To win, follow instructions below!

Share with me: To win, leave a comment answering the following– what’s the best baby gift you ever received? What’s your favorite baby gift to give?

Book Giveaway How to Win

Thanks and good luck!

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The Question that Disturbs Me the Most This Pregnancy

No, this is not my belly. I don't do pregnancy belly photos. :)

No, this is not my belly. I don’t do pregnancy belly photos. 🙂

Not too long ago I posted about what NOT to say to a pregnant woman. You know, just some friendly advice for people who mean well but really have no concept of a filter on their mouths.

This is a little addendum to that, if you will.

— Last Sunday after church we had lunch with my husband’s family. As soon as his grandmother saw me it was, “Wow, you’re getting huge! Sure you aren’t having twins?”

This is the first time during this pregnancy that someone has asked me this question, and it’s a question that women all over the world never, ever want to be asked, because the real translation of this question is : “You are gigantic.”

I know she meant well and I’ll cut her some slack because she’s family, but… still. Don’t ask a woman if she’s having twins, especially when you know she’s not.

Pregnant women are hormonal. You take your life in your hands. 🙂

When people ask if I’m having a boy or girl and I tell them we’re expecting our third boy, the follow-up question is almost always about the ages of my other children. When I reply that my sons are six and three and will be almost seven and four when the baby comes, it almost never fails that one of the following is the response– “Why did you wait so long?” “Wow. That’s a lot of years between kids.” And my personal favorite (and this came from a woman who is also currently expecting), “Oh my gosh. I could never have my kids that far apart.”

Here’s my go-to response, “Well, it wasn’t our choice to wait so long in between children, but God knows so much better than we do and I wouldn’t change a thing.”

I mean, honestly, do I have to go into my entire medical history and our fertility issues with complete strangers?

Sometimes I want to punch people right in the face. I do. I blame hormones. (But there’s part of me that wants to punch even when I’m not pregnant.) Again, I know they mean well, but c’mon folks. It’s nun-ya business how many years people wait between having children. Whether they want that age gap (some do) or they wait on God’s timing (like us), you should have nothing to say about it, k?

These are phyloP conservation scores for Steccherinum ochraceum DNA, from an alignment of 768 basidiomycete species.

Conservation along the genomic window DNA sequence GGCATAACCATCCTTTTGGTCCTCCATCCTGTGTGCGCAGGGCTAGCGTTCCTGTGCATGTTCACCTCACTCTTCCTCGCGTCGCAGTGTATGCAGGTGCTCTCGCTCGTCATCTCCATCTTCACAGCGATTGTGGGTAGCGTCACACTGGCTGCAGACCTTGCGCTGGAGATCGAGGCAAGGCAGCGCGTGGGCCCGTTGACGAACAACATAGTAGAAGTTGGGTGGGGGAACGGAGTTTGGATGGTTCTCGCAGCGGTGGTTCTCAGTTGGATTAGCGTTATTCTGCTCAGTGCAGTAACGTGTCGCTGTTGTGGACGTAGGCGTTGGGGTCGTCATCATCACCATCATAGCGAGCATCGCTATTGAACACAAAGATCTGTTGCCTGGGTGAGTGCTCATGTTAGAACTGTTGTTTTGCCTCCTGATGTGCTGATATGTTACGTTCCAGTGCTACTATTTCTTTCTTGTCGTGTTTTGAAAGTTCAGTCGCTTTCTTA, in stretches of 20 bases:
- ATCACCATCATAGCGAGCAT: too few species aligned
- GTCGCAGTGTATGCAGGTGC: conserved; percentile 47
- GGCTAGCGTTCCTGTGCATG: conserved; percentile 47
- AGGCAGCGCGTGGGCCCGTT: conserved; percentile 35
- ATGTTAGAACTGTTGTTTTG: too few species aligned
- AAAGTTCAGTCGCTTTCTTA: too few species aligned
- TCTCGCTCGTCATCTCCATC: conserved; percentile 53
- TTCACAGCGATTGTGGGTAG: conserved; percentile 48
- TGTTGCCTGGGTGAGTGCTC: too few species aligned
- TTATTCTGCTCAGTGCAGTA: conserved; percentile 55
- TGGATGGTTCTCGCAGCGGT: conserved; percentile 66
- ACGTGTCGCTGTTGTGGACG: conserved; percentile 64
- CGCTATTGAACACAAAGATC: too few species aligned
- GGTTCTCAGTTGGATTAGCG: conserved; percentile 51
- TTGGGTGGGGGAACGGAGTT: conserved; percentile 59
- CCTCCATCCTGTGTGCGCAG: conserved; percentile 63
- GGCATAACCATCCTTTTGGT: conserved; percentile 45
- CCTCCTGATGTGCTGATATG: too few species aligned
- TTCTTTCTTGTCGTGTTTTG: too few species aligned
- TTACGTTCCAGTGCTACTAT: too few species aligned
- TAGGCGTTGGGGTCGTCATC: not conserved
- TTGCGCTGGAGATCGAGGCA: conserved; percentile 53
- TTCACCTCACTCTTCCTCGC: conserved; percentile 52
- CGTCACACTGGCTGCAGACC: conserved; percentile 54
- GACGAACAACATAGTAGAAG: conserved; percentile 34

If you feel the words bubbling up and you absolutely have to say something, then may I suggest, “It’s great that your kids are older. They’ll be wonderful helpers when the baby comes.”

Caucasian Baby Boy In A Blue Stroller Carriage, Looking Over The Side Clipart Illustration

And now for the question that has gotten under my skin more than any other during this pregnancy. I have been asked countless (literally) times, sometimes by friends, most of the time by complete strangers… “So, are you going to try for a girl?”

The answer to that question, ladies and gents, is NO. No no no no no no no.

We have never tried for a girl or a boy. With each of our three children, we’ve prayed for a beautiful child.

I’ll tell you why I really, really, really hate that question.

1. Most of all, it implies that this precious baby boy that I’m carrying isn’t special. It implies that he’s just a number among the other boys and that he doesn’t matter. It implies that he wasn’t created specifically for our family by God as one of His greatest blessings, which I believe this little man was. He is special. He is a miracle. He is one of a kind. He is being knit together in my womb by the Creator, who already knows everything about him. And his mommy, daddy and two big brothers cannot wait to meet him.

2. It implies that my husband and I can’t feel happy and blessed without a daughter. God has designed our family specifically in his timing, with his perfection. I’m blessed beyond what I can imagine, and I would never, ever change it.

3. “Trying” for a specific gender is insane. I know that people do it. I know that there are those who want to design their families themselves, but I’m not one of them. I learned a long time ago to leave it up to God.

— May I suggest a better question, if you really must get into personal business? How about asking whether or not we plan to have more children in the future?

I can tell you now that that question remains unanswered. While we are fairly certain that this will be our last biological child, we’ve had many conversations already about our desire to love more kids. How God will bring that about is, once again, up to Him.

Just a bit of friendly advice to help you along in conversation with a woman who is expecting.

I know people mean well. I know they have good intentions. And I’ve put my foot in my mouth plenty of times, too.

Share with me: Have you ever put your foot in your mouth? Want to tell me about it?